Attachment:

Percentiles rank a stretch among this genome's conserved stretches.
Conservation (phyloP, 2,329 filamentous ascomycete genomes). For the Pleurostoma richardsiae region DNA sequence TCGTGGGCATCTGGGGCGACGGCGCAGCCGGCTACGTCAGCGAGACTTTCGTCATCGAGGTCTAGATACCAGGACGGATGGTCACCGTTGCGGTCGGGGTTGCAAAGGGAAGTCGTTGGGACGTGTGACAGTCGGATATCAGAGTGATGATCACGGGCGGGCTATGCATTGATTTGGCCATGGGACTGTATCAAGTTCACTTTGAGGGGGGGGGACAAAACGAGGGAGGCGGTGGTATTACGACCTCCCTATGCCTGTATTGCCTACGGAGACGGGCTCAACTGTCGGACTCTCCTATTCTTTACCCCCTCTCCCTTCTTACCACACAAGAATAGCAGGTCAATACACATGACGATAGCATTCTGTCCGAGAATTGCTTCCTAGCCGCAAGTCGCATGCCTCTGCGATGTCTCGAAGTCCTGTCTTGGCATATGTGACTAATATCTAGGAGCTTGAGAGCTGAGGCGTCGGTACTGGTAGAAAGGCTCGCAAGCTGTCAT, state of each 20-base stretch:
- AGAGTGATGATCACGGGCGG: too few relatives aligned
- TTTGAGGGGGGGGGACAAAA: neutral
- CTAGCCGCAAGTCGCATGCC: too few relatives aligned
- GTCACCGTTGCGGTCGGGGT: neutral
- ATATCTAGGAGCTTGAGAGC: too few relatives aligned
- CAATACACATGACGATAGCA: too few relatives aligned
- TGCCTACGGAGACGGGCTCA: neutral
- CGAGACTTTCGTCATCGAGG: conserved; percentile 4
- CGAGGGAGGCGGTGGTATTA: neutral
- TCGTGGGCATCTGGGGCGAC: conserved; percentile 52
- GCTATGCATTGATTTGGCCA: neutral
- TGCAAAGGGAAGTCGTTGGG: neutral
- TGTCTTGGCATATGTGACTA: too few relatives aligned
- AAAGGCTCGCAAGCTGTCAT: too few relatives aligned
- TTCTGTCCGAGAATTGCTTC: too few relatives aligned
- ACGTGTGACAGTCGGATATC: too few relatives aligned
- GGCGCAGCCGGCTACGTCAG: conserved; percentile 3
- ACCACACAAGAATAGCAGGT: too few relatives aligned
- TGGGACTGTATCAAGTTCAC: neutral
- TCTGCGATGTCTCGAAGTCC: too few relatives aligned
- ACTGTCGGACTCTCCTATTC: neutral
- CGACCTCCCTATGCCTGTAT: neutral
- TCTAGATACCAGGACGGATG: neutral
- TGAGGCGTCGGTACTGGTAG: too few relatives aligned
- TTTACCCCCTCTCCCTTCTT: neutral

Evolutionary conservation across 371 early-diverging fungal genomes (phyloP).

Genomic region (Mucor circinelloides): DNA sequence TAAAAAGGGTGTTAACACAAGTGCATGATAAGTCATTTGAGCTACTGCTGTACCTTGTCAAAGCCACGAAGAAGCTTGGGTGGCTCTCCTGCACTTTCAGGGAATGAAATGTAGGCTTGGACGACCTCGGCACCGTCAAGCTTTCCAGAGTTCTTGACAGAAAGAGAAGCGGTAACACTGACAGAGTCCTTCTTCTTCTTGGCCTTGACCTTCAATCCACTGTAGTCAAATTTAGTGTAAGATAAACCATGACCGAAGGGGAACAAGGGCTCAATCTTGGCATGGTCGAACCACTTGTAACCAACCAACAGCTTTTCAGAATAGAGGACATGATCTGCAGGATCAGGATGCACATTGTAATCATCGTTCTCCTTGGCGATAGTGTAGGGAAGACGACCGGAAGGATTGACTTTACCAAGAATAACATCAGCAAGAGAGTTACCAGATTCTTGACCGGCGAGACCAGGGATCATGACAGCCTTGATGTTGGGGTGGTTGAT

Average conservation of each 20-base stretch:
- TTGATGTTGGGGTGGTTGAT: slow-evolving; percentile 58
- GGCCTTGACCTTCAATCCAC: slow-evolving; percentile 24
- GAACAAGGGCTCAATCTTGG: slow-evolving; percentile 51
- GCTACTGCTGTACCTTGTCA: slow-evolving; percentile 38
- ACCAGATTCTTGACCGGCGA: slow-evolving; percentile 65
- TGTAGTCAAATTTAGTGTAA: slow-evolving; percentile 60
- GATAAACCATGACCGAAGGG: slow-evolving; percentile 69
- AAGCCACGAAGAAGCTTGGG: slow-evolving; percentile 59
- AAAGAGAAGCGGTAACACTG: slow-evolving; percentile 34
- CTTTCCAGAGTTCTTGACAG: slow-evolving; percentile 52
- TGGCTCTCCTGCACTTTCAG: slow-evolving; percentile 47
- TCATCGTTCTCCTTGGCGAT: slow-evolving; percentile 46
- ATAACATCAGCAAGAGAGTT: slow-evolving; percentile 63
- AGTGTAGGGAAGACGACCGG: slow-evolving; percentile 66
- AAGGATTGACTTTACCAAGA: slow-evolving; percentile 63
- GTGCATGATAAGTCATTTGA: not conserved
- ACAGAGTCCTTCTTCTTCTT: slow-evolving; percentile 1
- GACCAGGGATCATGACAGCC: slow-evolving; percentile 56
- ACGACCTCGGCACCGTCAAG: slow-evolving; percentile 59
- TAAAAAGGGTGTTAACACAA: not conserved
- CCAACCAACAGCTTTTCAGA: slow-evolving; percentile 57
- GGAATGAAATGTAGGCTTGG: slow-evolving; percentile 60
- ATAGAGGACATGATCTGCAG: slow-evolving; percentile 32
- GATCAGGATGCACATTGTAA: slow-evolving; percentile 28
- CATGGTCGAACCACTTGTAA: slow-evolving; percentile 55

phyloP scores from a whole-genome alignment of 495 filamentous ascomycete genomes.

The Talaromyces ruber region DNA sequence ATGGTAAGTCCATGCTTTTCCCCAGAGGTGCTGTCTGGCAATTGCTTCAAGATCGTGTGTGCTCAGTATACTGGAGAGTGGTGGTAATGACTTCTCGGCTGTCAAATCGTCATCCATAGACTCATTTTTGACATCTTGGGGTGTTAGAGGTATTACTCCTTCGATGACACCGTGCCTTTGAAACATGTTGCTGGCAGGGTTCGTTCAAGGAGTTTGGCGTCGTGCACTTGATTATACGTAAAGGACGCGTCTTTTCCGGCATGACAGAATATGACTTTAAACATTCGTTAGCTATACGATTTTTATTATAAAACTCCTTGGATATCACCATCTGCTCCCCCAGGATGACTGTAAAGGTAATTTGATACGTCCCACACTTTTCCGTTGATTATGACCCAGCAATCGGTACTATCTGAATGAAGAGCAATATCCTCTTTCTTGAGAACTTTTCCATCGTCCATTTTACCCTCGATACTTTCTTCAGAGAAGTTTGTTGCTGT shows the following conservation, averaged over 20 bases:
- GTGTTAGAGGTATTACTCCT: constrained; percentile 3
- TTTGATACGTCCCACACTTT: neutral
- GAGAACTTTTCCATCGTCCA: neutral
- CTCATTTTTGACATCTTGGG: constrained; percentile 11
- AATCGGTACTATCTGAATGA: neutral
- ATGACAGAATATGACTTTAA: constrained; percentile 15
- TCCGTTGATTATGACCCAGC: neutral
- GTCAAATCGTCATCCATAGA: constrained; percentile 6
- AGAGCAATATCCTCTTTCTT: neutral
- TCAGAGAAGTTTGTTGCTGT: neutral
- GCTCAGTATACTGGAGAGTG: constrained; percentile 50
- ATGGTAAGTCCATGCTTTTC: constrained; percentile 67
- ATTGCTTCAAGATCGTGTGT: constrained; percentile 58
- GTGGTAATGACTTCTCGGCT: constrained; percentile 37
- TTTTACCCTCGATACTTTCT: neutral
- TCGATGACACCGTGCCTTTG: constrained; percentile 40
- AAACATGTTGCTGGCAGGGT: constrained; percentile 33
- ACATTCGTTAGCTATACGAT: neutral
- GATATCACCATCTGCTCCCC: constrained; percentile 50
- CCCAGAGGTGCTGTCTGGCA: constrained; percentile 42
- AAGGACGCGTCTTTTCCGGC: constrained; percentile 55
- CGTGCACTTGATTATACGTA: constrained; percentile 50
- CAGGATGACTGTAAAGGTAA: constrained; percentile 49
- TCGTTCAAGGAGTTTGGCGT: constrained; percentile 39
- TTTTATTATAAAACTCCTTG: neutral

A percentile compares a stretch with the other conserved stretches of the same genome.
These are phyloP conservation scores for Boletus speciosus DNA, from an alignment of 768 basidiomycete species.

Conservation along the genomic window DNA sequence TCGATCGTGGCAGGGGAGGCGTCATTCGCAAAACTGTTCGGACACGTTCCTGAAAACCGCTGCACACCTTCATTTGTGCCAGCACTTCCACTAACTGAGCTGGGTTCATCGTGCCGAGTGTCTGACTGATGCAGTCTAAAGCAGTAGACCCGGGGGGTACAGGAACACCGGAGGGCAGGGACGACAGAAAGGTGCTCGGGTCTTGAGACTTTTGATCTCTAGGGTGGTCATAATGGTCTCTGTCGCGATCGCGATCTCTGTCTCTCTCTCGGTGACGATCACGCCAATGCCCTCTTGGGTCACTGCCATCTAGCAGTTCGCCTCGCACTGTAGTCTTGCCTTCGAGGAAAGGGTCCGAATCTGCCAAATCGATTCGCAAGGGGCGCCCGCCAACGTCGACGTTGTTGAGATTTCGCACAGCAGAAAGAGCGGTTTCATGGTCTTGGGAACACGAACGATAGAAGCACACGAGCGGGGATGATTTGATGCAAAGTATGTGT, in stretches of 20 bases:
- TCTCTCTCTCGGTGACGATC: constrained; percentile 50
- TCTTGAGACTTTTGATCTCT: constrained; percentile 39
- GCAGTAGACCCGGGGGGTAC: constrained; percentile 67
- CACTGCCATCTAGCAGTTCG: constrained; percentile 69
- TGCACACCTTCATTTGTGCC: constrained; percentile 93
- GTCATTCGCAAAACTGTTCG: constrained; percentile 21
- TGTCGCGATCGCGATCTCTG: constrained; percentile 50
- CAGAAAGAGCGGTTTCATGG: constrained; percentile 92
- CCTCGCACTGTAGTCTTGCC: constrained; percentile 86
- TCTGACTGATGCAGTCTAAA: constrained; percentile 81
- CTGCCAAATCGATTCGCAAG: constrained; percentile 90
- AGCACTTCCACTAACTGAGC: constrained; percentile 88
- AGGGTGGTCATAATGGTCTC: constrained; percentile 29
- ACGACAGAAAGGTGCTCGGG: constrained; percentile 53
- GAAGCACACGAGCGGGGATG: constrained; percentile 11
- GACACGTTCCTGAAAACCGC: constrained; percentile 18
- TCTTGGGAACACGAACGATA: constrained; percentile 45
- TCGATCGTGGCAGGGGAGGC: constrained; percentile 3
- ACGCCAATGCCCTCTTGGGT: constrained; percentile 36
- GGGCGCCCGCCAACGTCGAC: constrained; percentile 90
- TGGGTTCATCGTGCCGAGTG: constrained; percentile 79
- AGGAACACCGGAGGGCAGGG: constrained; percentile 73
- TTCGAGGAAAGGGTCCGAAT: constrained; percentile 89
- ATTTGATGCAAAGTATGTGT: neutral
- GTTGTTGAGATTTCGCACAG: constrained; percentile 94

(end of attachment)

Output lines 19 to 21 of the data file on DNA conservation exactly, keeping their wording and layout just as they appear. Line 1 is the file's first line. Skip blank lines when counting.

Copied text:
- GGCGCAGCCGGCTACGTCAG: conserved; percentile 3
- ACCACACAAGAATAGCAGGT: too few relatives aligned
- TGGGACTGTATCAAGTTCAC: neutral